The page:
Moussaoui Conviction Upheld; In the next case … the defendants will be smart enough not to plead guilty
The Fourth Circuit also reminds us that the trial judge initially struck the death penalty from the case because the government refused to give Moussaoui access to the al Qaeda prisoner witnesses. The Fourth Circuit reversed the judge at the time, but on the condition that it would be open to revisiting that conclusion if the government failed to provide Moussaoui with all the classified exculpatory information to which he was entitled. At that critical moment, Moussaoui decided to plead guilty. That is, we never found out what would have happened if Moussaoui had insisted on a trial at which he’d have access to all these witnesses and other national-defense information. The guilty-plea is deemed to have waived any claim by Moussaoui that he was denied the information to which he was entitled.
In the next case — like, say, KSM’s civilian trial — the defendants will be smart enough not to plead guilty. — They will insist on getting every piece of intelligence they’re entitled to. And the prosecutors will look at this ruling on Moussaoui’s appeal and realize they’d better give it to them or risk having the case thrown out. That’s what the law-enforcement approach buys you.
Thomson media alert for Wednesday
Editor — Watch Fox & Friends at 6:15 am Eastern time, Wednesday, January 6 for a segment on Thomson prison becoming Gitmo North. If you miss it, both Fox News and KeepAmericaSafe.com will have the video up soon afterward.
Taking Chances on Yemen
Given the ostensible ties between former Gitmo detainees and previous attacks and plots against the embassies in Yemen, it is natural to ask: What role are former Gitmo detainees playing in the current threats?
Moreover, both of these examples highlight the mistakes made during the Bush administration with respect to detainee transfers. Let us remember that the Bush administration itself wanted to close Gitmo and in an effort to do so agreed to a large number of suspect transfer decisions.
Yet, the Obama administration is apparently determined to make more suspect transfer decisions. Just this morning, John Brennan, the assistant to the president for homeland security and counter-terrorism, told CNN that the Obama administration is still committed to transferring Yemeni detainees to the cesspool that is Yemen. In December, for example, the Obama administration transferred Ayman Batarfi from Gitmo to Yemen. Batarfi is a known al Qaeda doctor who attended to wounded jihadists during the battle of Tora Bora, met with bin Laden at Tora Bora, and has admitted ties to al Qaeda’s anthrax program. Despite all of this and more, Batarfi, who has been a committed jihadist for decades, was deemed one of the most transfer-worthy detainees by the Obama administration.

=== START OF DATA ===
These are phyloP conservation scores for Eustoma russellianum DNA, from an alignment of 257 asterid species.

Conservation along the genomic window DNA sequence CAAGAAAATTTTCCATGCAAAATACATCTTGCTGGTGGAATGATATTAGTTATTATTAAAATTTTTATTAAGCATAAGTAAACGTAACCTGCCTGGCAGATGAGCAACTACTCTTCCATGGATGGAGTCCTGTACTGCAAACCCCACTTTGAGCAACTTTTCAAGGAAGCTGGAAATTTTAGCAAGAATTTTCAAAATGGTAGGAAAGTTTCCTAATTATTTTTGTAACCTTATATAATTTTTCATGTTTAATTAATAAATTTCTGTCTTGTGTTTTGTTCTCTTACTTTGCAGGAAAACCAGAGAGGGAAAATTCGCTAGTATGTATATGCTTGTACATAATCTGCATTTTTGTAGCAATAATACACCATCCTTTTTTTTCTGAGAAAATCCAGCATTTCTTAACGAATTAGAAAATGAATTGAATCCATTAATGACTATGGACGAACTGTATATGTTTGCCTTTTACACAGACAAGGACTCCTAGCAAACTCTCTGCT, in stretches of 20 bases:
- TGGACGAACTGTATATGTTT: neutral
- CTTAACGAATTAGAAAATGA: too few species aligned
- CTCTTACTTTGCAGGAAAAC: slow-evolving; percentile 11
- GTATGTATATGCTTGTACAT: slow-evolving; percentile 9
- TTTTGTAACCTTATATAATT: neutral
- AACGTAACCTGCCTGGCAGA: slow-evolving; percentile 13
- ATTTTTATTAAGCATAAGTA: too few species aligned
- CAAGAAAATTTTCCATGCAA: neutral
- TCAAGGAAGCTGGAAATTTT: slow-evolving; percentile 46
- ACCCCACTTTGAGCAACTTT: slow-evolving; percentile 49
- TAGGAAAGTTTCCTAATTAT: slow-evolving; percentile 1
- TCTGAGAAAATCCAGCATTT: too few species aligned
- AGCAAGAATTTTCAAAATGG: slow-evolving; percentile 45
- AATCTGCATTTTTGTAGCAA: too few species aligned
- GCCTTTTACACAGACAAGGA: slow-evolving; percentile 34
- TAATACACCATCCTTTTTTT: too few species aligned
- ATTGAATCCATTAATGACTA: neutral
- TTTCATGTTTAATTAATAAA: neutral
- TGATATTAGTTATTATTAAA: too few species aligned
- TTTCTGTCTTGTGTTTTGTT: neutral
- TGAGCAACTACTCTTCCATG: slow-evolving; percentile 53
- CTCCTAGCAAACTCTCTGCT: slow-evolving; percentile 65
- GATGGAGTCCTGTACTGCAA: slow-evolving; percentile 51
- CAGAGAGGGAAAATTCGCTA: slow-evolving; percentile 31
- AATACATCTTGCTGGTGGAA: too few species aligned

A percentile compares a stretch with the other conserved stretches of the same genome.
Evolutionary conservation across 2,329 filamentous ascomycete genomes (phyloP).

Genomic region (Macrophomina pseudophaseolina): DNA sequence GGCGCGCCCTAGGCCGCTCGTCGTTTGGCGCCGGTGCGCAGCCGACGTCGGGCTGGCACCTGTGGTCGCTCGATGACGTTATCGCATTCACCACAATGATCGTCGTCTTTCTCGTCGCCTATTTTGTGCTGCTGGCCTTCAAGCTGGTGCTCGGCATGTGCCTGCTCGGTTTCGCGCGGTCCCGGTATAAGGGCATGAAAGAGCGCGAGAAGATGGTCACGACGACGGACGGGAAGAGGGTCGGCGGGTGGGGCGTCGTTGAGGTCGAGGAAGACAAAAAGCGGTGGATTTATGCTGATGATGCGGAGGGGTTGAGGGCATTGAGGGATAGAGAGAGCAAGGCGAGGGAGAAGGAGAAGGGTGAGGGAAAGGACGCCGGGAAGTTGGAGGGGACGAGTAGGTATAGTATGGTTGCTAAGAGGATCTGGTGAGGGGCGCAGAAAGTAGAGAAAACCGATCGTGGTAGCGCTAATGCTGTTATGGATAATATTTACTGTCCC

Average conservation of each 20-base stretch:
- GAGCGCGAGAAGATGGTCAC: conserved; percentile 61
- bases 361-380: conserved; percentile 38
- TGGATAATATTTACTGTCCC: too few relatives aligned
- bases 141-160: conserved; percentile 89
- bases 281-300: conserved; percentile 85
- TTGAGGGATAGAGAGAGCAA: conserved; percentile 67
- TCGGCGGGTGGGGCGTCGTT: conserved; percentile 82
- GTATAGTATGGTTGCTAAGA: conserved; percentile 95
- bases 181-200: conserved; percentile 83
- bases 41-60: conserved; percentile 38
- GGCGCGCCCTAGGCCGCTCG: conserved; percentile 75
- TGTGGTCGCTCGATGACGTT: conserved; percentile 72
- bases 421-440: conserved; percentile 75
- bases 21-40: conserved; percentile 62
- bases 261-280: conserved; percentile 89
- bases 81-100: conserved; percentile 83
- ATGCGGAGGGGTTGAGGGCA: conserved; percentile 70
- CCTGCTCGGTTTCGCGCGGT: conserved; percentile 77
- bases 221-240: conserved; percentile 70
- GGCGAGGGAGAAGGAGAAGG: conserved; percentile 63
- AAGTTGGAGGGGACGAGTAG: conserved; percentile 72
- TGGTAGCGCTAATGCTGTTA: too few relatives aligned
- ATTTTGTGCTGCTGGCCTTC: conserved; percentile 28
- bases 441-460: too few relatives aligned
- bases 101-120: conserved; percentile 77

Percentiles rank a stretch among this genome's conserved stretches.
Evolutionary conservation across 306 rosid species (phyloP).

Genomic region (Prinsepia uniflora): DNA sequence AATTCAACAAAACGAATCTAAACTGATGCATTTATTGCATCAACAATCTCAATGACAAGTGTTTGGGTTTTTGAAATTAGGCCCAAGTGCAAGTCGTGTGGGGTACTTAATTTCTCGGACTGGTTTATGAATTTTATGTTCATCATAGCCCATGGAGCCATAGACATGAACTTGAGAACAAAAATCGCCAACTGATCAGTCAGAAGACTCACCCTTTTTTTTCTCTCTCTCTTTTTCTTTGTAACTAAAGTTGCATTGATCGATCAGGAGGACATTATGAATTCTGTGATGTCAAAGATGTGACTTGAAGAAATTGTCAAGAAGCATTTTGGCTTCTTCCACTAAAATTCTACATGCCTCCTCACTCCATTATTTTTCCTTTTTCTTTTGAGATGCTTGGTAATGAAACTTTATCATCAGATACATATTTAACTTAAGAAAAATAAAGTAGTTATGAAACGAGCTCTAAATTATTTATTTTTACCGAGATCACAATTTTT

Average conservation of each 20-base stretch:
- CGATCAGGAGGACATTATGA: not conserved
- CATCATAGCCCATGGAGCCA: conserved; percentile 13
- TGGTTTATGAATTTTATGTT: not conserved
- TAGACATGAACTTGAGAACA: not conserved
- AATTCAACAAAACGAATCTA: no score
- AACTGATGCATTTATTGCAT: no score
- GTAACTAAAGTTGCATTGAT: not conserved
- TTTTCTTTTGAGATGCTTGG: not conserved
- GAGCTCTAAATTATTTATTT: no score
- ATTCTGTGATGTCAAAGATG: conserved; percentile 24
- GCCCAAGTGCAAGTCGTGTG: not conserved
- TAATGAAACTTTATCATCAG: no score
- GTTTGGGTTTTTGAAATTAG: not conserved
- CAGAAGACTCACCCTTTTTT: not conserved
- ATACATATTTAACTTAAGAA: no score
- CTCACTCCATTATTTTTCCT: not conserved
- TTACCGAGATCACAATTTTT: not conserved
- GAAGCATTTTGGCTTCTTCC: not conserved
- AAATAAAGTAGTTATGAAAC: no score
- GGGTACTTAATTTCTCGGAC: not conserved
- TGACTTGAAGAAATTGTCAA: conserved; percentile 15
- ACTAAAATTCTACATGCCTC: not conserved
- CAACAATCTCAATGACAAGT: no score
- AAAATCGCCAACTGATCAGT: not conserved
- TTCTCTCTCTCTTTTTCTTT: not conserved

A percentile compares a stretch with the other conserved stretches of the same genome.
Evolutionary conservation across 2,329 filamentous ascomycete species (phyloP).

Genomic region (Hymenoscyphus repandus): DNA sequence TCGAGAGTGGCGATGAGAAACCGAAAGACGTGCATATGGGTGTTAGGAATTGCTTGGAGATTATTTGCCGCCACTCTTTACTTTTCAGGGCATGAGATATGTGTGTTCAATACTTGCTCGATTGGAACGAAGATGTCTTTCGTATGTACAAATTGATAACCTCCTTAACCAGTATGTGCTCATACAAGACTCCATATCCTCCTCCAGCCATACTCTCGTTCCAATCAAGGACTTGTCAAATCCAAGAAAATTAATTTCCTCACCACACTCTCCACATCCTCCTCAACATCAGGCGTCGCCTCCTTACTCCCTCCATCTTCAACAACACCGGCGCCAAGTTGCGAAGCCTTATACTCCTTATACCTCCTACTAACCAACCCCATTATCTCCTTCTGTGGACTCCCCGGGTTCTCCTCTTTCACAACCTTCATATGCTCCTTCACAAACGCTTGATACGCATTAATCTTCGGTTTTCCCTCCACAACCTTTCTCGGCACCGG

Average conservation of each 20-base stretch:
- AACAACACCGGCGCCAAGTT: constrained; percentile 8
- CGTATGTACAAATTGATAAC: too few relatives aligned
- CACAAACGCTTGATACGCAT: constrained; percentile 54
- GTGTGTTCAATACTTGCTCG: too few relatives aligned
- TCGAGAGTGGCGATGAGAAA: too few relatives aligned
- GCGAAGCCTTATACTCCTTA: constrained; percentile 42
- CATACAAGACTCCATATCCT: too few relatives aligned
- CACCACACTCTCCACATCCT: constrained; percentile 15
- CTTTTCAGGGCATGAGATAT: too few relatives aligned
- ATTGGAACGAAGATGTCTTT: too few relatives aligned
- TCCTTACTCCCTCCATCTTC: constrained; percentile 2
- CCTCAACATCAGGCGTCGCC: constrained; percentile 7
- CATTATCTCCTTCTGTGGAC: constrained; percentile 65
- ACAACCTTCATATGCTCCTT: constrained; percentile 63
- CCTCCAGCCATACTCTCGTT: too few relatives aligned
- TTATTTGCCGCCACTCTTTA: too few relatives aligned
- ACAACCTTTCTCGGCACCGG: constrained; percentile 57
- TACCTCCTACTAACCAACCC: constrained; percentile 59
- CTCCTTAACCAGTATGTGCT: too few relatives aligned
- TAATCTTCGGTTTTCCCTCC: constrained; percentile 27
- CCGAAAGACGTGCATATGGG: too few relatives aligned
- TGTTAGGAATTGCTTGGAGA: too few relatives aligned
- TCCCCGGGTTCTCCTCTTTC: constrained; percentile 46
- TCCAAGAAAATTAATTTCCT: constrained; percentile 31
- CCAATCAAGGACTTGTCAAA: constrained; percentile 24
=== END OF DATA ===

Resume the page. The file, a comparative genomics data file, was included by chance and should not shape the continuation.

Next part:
Obama owes New York: Feds must pay every security penny for foolish terror trial
Obama and Holder have said they are out to show that the U.S. can grant full legal rights to worst-of-the-worst terrorists in civilian courts without jeopardizing the war on terror or public safety. Can they really do that? No way. No how.
The Police Department’s $200 million-a-year plan represents nothing so much as an effort to buy down an extremely high risk with heroic measures. But no amount of money will purchase freedom from all threat when danger is so substantial.
Stunningly, Holder did not consult, or forewarn, Police Commissioner Ray Kelly before ordering that Mohammed should be shipped to lower Manhattan. Since no formal action has yet been taken, Obama still has the chance to countermand the order. Failing such a step, the President must pay the full freight.
A new (or old?) halt to Gitmo-Yemen transfers (What halt?)
It’s also curious that the fact that no more detainees would be sent to Yemen was being touted to reporters as a finding or result of the post-Christmas bombing intelligence review, if indeed such repatriations were halted “quietly several weeks ago.”
On the other hand, in the pre-Christmas bombing environment, being candid about a decision not to send more prisoners to Yemen, would have 1) been offensive to the Yemeni government and 2) underscored the instability of the country to which we just sent six former Gitmo prisoners. So the earlier reticence was understandable even if the spin seems a bit whiplash inducing in retrospect.
UPDATE: On Sunday’s television talk shows, White House counterterrorism and homeland security adviser John Brennan said there will be future releases to Yemen, and he denied that the process had been halted, but he did not mention any plans to move any inmates there in the immediate future.
The career path from Gitmo to Yemen gets bigger
How effective has the Yemeni rehab program for Gitmo detainees been? The Times of London reports that it has done almost no good at all. At least a dozen repatriated Yemenis have rejoined al-Qaeda while the Obama administration plans to release almost a hundred more in the country … Keep in mind that these numbers reflect those released early from Gitmo. Those detainees were considered to be a lower risk than those remaining in the center. If the recidivism among the lower-risk detainees has been this bad, it means that either the ones we release now will be so hard-core that we can expect most or all of them to return to AQ or our screening process for release in the Bush administration was decidedly poor — or both.